Zosimus, New History 1.63

Zosimus (Greek Ζώσιμος): Early Byzantine, pagan author of a history of the Roman Empire, published in the first quarter of the sixth century CE.

The translation of ZosimusNew History offered here was printed in 1814 by W. Green and T. Chaplin in London, and was probably prepared by J. Davis of the Military Chronicle and Military Classics Office. The translator is anonymous. The text was found at Tertullian.org. The notes were added by Jona Lendering.


[1.63.1] Upon his death the empire fell into the hands of Tacitus, in whose time the Scythians crossed the Palus Maeotis, and made incursions through Pontus even into Cilicia, until he opposed them. Partly in person, and partly by Florian, prefect of the court, whom he left in commission for that purpose, this emperor completely routed and destroyed them. He himself was going into Europe, but was thus circumvented and killed.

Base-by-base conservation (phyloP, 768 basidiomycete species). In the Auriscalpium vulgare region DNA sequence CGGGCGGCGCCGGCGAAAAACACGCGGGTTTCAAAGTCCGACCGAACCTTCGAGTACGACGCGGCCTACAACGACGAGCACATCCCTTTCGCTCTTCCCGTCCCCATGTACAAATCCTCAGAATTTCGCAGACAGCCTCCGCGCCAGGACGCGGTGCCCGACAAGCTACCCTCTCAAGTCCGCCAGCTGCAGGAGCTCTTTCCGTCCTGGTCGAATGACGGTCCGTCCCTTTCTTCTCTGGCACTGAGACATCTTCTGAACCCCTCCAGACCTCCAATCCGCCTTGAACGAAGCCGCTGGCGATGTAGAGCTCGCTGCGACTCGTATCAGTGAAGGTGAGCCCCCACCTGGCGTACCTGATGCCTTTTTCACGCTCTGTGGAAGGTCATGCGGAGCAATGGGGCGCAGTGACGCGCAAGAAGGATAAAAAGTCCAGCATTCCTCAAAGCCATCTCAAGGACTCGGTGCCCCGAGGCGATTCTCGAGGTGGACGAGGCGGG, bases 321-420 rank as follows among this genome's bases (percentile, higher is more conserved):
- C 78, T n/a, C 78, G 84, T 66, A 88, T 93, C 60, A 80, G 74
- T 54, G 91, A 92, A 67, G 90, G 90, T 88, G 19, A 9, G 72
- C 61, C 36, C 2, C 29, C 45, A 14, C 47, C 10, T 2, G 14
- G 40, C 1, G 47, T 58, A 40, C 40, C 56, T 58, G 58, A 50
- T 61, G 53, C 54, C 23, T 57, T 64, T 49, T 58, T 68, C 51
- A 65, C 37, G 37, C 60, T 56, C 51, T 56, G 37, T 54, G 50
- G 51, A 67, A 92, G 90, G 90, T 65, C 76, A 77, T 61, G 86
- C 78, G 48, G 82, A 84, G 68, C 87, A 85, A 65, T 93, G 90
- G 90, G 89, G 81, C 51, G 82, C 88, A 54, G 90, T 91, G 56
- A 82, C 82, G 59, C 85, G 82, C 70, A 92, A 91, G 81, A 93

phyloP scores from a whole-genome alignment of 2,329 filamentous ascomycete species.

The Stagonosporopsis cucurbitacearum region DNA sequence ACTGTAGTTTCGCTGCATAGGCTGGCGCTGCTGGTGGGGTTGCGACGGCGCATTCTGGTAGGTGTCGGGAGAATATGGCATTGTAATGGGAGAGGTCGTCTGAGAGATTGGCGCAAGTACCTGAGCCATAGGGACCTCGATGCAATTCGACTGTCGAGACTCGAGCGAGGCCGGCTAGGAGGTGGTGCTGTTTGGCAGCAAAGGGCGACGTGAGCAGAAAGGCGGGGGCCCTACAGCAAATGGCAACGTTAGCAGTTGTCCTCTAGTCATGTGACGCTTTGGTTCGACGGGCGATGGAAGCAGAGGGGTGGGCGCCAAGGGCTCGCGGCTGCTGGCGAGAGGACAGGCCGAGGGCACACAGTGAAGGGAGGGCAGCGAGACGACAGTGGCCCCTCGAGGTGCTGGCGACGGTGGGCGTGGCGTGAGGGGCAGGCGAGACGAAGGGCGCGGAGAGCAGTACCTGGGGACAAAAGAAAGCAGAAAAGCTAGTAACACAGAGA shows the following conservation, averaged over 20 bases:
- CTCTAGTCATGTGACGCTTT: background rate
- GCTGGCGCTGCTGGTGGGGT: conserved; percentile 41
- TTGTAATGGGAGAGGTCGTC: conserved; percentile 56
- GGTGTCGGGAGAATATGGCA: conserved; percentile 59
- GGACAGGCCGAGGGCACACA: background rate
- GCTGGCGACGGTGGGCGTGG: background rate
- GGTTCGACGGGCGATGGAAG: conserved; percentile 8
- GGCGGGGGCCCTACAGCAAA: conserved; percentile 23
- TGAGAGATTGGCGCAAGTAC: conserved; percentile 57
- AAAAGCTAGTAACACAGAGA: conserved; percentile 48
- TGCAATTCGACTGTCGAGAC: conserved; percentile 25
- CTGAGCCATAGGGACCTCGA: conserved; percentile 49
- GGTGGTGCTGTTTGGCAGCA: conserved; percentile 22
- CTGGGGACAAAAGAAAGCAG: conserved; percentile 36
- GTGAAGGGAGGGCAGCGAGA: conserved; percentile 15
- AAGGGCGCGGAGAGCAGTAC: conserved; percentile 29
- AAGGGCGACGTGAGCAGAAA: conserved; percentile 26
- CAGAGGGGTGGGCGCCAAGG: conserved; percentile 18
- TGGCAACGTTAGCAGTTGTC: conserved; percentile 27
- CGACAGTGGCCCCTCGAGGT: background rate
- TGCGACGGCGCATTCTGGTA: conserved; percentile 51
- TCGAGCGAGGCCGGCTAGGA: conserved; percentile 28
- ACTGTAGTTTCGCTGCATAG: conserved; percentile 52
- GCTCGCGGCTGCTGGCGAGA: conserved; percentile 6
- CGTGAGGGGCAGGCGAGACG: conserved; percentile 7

[1.63.2] He had committed the government of Syria to his cousin Maximinus, who treated the nobility of that country with such austerity, that he caused them both to hate and fear him. Their hatred became so excessive, that at length conspiring with the murderers of Aurelian, they assaulted Maximinus, and having killed him, fell on and slew Tacitus also as he was upon his departure.